4.2.4 The Scottish Wetland Archaeology Programme and other current research

In 2006, following the hosting in Edinburgh of the annual WARP conference, members of SWAP were asked by Historic Scotland to produce a coherent research agenda, within which a programme of field survey and excavation could be carried out (Cavers 2006a). SWAP undertook a systematic assessment of the wetland archaeological resource, and identified Caithness, Skye, Argyll and Galloway as high potential areas for further research. Concurrent with the geographical analysis, SWAP identified a series of research themes to be pursued as a means of approaching the most pressing questions in Scottish wetland research. These focus on the investigation of chronological patterns, the relationship of dating samples to phases of construction and occupation and the investigation of a range of Iron Age crannogs and analysis of their form, function and meaning (see Cavers 2006b:17-8).

Following on from the formation of the SWAP research agenda, several key field projects have been undertaken to explore crannogs in the target study areas. Underwater excavation has been undertaken at the multi-period crannog at Ederline boathouse in Loch Awe (Cavers and Henderson 2005), and at Dorman’s Island in Whitefield Loch, Galloway. A larger project has aimed to investigate an unusual promontory site in Cults Loch, near Stranraer, in conjunction with an exploration of the associated extensive cropmark record. These projects are currently at various stages of fieldwork and post-excavation.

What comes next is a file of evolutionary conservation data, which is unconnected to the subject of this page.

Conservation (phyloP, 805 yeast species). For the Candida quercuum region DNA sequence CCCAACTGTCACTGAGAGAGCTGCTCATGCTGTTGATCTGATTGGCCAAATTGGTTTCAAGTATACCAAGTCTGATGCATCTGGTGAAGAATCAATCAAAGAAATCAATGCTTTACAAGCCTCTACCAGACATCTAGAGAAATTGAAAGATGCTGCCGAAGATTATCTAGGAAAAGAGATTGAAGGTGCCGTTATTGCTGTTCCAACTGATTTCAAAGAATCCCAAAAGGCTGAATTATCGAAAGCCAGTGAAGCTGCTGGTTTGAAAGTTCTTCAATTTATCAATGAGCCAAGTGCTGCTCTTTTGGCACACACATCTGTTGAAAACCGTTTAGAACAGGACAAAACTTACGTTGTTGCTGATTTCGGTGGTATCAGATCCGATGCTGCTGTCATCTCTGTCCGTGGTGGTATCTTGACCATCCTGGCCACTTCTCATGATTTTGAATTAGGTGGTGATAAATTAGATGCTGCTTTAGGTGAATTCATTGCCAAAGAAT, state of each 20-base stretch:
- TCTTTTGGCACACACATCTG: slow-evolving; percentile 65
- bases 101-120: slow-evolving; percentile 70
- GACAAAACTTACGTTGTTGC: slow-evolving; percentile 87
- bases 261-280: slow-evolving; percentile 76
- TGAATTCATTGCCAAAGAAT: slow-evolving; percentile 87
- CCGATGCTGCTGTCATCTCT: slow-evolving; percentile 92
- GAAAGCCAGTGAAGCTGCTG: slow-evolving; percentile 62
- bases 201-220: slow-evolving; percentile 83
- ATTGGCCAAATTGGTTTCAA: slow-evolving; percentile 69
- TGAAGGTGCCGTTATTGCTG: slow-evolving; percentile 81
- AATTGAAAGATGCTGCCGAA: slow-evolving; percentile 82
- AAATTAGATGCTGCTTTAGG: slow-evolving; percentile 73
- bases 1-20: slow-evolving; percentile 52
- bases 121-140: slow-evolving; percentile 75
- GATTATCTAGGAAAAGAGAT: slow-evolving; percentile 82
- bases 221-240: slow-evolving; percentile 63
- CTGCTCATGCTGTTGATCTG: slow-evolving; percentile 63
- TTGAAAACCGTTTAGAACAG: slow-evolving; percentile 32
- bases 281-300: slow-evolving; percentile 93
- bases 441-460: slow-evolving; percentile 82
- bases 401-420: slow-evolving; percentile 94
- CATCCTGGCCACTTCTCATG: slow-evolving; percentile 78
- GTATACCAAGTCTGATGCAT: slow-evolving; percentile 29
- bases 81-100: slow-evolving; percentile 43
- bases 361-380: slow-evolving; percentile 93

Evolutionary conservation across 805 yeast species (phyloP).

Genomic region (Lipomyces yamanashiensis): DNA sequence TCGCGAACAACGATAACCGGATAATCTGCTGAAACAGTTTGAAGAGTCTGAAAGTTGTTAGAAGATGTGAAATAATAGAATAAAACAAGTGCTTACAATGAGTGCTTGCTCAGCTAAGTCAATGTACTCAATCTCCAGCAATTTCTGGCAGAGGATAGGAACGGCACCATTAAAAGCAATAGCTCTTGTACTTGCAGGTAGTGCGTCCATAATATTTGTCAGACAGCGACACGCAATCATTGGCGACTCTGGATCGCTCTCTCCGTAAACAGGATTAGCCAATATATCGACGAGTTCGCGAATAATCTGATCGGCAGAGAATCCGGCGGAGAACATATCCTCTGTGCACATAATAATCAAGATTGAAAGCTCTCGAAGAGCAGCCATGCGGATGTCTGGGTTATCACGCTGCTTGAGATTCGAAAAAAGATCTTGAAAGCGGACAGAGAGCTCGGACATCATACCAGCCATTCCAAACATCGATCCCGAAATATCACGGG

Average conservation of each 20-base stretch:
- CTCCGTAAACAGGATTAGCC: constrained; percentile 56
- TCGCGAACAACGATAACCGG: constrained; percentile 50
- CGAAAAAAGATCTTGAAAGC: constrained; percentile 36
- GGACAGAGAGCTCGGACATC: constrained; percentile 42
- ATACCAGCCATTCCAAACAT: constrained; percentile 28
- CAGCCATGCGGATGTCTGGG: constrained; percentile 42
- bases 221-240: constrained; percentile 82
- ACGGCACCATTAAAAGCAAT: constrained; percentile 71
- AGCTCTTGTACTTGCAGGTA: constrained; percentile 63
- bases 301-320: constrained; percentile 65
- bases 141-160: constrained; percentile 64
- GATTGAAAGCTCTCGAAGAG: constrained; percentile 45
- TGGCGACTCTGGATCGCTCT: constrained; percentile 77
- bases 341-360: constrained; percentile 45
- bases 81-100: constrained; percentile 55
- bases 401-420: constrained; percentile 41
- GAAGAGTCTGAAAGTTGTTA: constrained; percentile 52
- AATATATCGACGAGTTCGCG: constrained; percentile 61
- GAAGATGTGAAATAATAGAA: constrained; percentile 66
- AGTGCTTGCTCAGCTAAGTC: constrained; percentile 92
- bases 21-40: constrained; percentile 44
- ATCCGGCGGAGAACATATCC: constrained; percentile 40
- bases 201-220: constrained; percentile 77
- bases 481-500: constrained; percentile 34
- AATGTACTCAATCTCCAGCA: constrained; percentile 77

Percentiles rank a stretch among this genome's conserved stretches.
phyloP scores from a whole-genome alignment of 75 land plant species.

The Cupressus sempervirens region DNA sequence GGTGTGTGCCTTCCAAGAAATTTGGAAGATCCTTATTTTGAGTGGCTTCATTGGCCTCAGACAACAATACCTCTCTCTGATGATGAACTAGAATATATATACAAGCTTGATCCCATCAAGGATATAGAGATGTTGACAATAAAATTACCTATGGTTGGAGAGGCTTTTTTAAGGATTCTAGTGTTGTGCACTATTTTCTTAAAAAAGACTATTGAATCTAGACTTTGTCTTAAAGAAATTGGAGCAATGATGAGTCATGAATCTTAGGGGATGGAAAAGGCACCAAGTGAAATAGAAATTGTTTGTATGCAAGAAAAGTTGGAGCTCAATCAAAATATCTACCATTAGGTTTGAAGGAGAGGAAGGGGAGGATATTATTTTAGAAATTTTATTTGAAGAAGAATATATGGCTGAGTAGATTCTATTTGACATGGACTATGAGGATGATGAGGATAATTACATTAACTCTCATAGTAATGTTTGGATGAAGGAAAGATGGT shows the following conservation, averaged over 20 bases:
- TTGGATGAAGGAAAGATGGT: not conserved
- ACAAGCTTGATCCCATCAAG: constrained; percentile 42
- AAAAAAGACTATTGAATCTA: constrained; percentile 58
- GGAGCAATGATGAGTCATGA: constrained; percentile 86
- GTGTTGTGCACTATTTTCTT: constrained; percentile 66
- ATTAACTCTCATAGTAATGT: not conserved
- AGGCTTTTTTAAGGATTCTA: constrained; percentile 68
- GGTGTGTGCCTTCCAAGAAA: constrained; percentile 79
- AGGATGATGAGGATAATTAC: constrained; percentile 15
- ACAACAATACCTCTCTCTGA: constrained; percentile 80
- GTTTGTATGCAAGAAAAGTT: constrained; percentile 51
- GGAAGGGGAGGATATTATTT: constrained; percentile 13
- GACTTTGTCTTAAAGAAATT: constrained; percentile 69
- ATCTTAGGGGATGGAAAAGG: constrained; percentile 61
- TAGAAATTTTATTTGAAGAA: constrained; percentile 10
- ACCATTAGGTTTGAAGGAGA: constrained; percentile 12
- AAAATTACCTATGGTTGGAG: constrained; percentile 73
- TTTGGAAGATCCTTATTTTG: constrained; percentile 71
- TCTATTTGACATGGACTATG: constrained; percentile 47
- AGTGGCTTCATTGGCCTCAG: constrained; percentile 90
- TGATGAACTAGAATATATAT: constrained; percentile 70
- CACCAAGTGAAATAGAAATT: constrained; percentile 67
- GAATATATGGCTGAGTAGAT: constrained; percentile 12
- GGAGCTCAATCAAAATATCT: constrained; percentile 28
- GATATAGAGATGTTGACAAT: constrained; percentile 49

Several projects are proceeding outside the direct coordination of SWAP, but nonetheless contribute directly to many of the issues identified by the SWAP research agenda. A comprehensive programme of radiocarbon dating and survey in Perthshire is under way under the direction of Nick Dixon (Dixon et al. 2007; Cook et al. 2010), while systematic survey of the Loch Awe crannogs using sector scanning sonar by Holley may well provide a new level of insight into the extent of structures associated with crannogs, and has already produced very promising results. It is hoped that these initiatives can be capitalised upon, and methodological advances in surveying and prospection techniques continued.

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